With this scene before them they must have found it harder still to acquiesce in the thought of the destruction of the city and temple. But the prediction of their overthrow contained an important lesson for the disciples and for us. It is this —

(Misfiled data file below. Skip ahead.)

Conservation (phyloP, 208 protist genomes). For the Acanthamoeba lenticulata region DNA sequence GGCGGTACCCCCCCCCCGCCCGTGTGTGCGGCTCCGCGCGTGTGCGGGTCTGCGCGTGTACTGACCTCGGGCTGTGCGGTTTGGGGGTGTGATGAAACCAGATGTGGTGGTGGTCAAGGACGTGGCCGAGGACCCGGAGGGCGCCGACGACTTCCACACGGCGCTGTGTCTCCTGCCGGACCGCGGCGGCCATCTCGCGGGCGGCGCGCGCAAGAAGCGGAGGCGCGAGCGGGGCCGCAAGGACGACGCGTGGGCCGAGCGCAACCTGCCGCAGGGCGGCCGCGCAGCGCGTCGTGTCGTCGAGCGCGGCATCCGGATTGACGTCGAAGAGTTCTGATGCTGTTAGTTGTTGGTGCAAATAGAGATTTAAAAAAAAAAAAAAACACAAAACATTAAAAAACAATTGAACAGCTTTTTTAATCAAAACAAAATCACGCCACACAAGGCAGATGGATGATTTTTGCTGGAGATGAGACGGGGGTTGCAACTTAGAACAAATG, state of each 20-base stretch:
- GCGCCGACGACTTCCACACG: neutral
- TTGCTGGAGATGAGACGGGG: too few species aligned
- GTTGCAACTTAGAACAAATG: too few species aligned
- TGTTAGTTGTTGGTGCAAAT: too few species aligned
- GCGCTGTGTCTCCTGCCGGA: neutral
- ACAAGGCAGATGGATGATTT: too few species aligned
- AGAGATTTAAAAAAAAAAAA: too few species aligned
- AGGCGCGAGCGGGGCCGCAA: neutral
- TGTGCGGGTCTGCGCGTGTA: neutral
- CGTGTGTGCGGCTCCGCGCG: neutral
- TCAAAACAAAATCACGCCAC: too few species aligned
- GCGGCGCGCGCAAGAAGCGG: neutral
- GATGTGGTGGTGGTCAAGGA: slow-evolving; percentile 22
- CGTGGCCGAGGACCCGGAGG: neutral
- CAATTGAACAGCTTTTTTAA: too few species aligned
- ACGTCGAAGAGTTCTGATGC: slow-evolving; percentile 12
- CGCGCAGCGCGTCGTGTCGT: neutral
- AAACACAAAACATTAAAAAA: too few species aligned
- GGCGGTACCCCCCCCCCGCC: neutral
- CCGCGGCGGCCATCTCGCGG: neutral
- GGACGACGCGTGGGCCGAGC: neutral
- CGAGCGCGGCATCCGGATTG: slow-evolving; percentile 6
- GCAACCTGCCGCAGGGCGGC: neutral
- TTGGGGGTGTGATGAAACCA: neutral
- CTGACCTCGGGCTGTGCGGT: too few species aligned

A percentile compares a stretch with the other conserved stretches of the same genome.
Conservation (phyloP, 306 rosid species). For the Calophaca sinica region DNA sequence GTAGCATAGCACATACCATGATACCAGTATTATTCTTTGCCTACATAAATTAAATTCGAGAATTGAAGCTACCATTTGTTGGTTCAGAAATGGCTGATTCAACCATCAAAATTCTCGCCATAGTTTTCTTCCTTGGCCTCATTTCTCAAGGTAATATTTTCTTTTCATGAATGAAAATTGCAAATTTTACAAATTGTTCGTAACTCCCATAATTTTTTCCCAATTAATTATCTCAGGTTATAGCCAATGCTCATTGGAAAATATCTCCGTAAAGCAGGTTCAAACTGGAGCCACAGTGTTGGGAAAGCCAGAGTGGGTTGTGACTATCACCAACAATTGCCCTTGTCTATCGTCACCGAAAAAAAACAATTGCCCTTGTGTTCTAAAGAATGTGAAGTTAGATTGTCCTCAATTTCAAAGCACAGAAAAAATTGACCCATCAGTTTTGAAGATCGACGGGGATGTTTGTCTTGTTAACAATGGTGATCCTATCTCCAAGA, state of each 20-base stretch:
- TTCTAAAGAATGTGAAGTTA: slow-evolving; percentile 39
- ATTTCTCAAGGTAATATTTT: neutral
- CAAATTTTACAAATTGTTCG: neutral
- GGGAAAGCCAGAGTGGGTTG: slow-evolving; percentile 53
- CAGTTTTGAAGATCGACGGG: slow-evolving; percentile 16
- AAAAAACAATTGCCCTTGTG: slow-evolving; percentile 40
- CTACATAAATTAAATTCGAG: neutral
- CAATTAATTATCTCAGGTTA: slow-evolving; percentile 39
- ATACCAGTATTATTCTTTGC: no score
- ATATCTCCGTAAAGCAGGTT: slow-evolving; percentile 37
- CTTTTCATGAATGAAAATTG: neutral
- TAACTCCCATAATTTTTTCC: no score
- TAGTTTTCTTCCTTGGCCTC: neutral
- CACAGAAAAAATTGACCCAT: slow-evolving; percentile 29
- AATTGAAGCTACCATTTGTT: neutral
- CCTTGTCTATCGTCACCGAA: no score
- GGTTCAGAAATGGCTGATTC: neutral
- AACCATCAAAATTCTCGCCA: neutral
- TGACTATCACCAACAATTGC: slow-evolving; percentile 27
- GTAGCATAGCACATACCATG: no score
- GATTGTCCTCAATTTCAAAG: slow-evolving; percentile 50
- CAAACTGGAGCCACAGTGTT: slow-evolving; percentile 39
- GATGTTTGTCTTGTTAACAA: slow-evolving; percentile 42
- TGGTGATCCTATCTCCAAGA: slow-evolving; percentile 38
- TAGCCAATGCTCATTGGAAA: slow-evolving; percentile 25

I. INSTITUTIONS AND SYSTEMS OF RELIGION OPPOSED TO CHRIST, HOWEVER STRONG AND SPLENDID THEY MAY APPEAR, ARE DOOMED TO DESTRUCTION. They have no guarantee for their continuance and perpetuity in the splendour and massive strength of their temples, Error is weak and on the road to downfall, no matter how strong it looks, and truth is strong and on the way to victory, no matter how weak and insignificant it appears. Other religions besides Judaism have illustrated these truths. It was thus with the ancient Greek and Roman religions. When Paul went to Ephesus, where the goddess Diana was worshipped, her temple so magnificent and stately was regarded as one of the seven wonders of the world. What was thus witnessed in the ancient world, wherever and whenever its religions came in contact and conflict with Christianity, is repeated in every age. It is being witnessed to-day in Japan and in India where long-established systems of religion, with imposing rites and magnificent temples, are gradually being undermined by the influence of the gospel. The splendid and massive structures in which those religions have been enshrined have no power to preserve them. They are crumbling before the preaching of the Cross. They belong to those transitory "human things," whose fate a brilliant English historian compares to that of icebergs drifting southward out of the frozen seas. So long as the equilibrium is sustained you would think they were stable as the rocks. But the sea-water is warmer than the air. Hundreds of fathoms down the tepid current washes the base of the berg. Silently in those far deeps the centre of gravity is changed, and then, in a moment, with one vast roll, the enormous mass heaves over, and the crystal peaks which had been glancing so proudly in the sunlight are buried in the ocean for ever."